Zen’s Distance

The early responses to the Pope’s letter have been predictably varied, but none has been more surprising or unusual than the one penned by Cardinal Joseph Zen Zi-kiun of Hong Kong. In January, when the letter was first announced, it was widely assumed that Zen would play a leading role in drafting the text, and, in fact, many assumed that Zen was named a Cardinal by the current Pope so that he could serve as a bridge between Rome and the Chinese authorities (as I note in my recent interview with the Atlantic, that hope was not fulfilled).

Now, we get Zen’s response to the letter, which contains this passage:

At the beginning of June the Vatican Secretary of State announced that “the Pope’s letter has been definitively approved”, a rather strange way of saying things: “the Pope’s letter approved by the Pope?” The fact, probably, is that even the finished text of the Pope’s letter, according to the Vatican way of doing things, would still pass through further checks or even corrections. Obviously, the finally approved letter is the Pope’s letter, with his signature.

After a cursory vision of the rather long letter, I would like to share with the media my one impression and two hopes.

To my eyes, this passage conveys the following:

1. Zen is distancing himself from the text. He makes it quite clear that he had nothing to do with the approval process, and I think he implicitly criticizes “the Vatican way of doing things.”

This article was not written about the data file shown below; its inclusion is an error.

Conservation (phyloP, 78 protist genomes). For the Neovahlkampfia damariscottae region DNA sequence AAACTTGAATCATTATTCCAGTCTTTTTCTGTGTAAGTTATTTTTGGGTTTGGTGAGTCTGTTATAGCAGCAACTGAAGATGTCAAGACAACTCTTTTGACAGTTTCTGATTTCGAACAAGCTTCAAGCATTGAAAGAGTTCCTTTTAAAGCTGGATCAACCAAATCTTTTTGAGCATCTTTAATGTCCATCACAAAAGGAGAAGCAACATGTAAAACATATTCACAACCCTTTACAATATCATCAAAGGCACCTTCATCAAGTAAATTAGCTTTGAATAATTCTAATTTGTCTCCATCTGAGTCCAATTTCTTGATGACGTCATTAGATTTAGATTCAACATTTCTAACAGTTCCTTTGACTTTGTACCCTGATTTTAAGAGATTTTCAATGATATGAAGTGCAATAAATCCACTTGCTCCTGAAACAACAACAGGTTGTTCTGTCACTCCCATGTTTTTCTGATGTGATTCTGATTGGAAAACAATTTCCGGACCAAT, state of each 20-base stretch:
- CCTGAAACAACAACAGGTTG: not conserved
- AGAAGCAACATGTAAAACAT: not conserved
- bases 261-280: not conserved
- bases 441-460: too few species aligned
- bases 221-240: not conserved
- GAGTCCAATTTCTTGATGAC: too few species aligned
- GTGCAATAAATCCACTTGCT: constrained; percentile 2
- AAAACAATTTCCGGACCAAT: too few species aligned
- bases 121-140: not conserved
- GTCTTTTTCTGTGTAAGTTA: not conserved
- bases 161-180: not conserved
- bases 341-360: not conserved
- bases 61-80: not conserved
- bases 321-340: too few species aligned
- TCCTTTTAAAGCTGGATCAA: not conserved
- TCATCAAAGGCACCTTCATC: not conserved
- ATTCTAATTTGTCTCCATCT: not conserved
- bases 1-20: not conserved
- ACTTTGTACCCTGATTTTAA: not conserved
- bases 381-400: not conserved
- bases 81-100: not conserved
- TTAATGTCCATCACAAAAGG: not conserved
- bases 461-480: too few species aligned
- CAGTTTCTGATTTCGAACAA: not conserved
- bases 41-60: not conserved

2. His rhetorical question, “the Pope’s letter approved by the Pope?” is not implicit or gentle. It’s a straight-up barb, likely directed at the Pope and whomever was involved in approving the letter.

3. Zen refers to “the rather long letter.” Again, this seems like a criticism – otherwise, why the use of “rather” as a modifier? Without it, the letter is just long; with it, it is too long.

4. He refers to his comments as a “cursory vision,” and then he says that he would like to share his “impressions.” In other words, like the media, this is the first time that he’s seeing the text.

This is an extraordinary document and statement from a Cardinal, particularly one who is so obviously positioned (geographically, at least), to play a role in Vatican policy-making. It will be interesting to see if the Hong Kong papers pick up on this, and whether it has repercussions elsewhere.